Certifications tompkins-point_photo_women-on-cotton

Published on December 1st, 2010 | by Cindy Hoots

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Fair Trade USA Tackles Fashion and Cotton Industry

While doing laundry, we read our clothing labels – “wash in cold water”and “tumble dry low”. But do we pay attention to the “made in…” labels such as Made in India or Made in Peru? What does that actually mean? And where is the transparency? Fair Trade USA (formerly TransFair USA) hopes to shed light on the issue by tackling the fashion industry head-on.

Today, the third-party certifier of Fair Trade products, launched the first US certification for Fair Trade apparel as part of a two-year pilot test, because the term “sustainable fashion” should mean more than just organic cotton or materials. It should include the working conditions and livelihoods of garment workers and cotton farmers as well.

Fair Trade ensures “cotton farmers receive a guaranteed minimum price to protect them from price fluctuations…” Hopefully, this guaranteed minimum price is significant enough to help the world’s subsistence cotton growers compete with the over-subsidized American cotton farmers.

Did you know the U.S government dishes out $3 billion a year to fewer than 20,000 cotton farmers in the U.S.? And now, the government is giving $147.3 million yearly to Brazilian cotton farmers as part of a last-minute deal to head off a trade dispute. Crazy! If Senate Republicans want to cut egregious government spending, let’s start with U.S. farm subsidies… but I digress.

Let’s hope Fair Trade Certified apparel will be the first step to level out the playing field in world trade.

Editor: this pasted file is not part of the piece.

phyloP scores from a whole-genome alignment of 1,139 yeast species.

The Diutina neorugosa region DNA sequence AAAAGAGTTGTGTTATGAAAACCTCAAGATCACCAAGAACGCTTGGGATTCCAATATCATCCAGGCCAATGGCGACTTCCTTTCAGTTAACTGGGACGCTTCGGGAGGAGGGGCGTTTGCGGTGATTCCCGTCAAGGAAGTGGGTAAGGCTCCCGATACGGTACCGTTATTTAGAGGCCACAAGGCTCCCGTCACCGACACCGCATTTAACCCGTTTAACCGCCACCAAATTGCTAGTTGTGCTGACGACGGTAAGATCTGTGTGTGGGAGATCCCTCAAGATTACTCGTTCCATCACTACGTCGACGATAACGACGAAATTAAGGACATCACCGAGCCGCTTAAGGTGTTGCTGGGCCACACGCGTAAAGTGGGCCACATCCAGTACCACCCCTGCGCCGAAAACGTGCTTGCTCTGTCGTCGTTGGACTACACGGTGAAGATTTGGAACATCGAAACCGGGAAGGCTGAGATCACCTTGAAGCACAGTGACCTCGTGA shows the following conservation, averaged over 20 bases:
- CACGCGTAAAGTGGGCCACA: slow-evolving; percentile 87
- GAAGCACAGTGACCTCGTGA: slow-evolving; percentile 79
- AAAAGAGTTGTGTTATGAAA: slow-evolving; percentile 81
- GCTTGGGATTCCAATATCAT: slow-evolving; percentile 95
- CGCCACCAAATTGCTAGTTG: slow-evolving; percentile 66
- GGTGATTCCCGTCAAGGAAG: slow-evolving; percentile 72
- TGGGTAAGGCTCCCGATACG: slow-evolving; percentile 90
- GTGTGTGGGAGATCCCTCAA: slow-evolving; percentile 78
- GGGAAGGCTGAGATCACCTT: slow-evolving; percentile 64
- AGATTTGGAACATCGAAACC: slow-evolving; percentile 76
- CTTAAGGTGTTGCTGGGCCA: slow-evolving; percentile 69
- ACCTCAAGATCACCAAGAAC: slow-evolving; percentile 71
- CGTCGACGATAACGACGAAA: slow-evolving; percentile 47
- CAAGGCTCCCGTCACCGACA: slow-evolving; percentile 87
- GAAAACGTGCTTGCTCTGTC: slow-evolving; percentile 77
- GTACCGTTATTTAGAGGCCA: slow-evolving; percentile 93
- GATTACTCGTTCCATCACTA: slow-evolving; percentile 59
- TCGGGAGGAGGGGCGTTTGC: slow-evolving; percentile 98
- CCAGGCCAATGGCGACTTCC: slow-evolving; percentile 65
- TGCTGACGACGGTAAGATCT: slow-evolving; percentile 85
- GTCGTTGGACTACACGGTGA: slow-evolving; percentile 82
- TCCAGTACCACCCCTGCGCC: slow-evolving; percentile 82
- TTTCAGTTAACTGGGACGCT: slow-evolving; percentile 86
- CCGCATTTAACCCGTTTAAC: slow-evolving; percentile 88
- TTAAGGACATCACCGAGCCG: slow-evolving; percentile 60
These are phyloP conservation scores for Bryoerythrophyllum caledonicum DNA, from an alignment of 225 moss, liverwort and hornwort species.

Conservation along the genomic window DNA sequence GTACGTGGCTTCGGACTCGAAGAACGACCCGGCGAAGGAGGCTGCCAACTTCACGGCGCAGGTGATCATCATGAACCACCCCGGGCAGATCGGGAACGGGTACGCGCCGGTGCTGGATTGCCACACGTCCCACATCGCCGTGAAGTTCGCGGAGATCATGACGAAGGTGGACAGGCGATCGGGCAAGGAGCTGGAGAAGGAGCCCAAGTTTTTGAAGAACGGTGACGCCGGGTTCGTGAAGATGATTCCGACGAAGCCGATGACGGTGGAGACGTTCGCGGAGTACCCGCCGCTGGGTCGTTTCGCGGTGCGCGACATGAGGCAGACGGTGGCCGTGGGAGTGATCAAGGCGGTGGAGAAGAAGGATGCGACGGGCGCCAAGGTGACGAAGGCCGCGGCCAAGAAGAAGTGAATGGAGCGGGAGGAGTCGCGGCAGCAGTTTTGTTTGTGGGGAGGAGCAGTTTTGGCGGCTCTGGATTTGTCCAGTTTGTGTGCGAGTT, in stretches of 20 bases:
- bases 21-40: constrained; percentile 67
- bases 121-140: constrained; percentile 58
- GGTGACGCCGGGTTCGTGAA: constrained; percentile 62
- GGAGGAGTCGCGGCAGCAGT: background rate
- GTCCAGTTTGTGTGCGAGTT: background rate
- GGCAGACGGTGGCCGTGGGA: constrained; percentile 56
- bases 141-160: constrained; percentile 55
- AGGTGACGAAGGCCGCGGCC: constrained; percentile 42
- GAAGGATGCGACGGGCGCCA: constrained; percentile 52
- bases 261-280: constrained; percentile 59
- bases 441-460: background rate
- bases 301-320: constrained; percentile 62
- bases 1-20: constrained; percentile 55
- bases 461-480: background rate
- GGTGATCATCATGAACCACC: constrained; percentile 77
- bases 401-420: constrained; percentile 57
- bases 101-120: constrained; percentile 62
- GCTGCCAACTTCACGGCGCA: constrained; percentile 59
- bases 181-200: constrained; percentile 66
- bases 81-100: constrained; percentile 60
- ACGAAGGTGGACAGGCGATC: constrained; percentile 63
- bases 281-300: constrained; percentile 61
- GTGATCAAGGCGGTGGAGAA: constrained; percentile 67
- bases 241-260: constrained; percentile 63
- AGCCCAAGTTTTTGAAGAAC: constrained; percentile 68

The following sustainable fashions are ready for the holiday season from pioneering brands working with Fair Trade manufacturing facilities and cooperatives in Costa Rica, India and Liberia:

  • Liberty & Justice (San Francisco) is made by the Liberian Women’s Sewing Project, which creates sustainable jobs for women’s sewing cooperatives and provides workforce development training as well as  health and education programs. Celebrity designed tees for men and women are now available online and in select locations.
  • Good and Fair Clothing (Austin, TX) is a new fashion brand that strives to create clothes that are both good to the earth and fair to people. Men’s and women’s tees and underpants are now available online and at local Austin retail locations.
  • HAE Now (El Sobrante, CA), which stands for Humans, Animals and Environment Now, offers organic t-shirts and other blanks for wholesale, promotional printing and private label needs. All their products are made with organic cotton from the Chetna project, a farmer-owned collective in India.
  • Maggie’s Organics (Ypsilanti, MI) is one of the oldest eco-apparel companies in the United States. Bená Burda, its founder, has been involved with the Fair Trade Certified Apparel and Linens Pilot since 2005, when Fair Trade USA first began to explore the sector. Women’s dresses, Men’s shirts, scarves, wraps, hoodies and camisoles are available online at www.maggiesorganics.com, and at Whole Foods Markets locations across the United States.
  • Tompkins Point Apparel (Wyckoff, NJ), is a Fair Trade and organic clothing brand that creates classic American menswear while serving as a vehicle for social change.  The brand donates 25 percent of its profits to education and economic development projects in the communities from which the company sources its products.

Fair Trade USA is currently working with the following brands to launch Fair Trade Certified clothing items, sourced from India, Liberia and Peru, in Spring 2011 and beyond: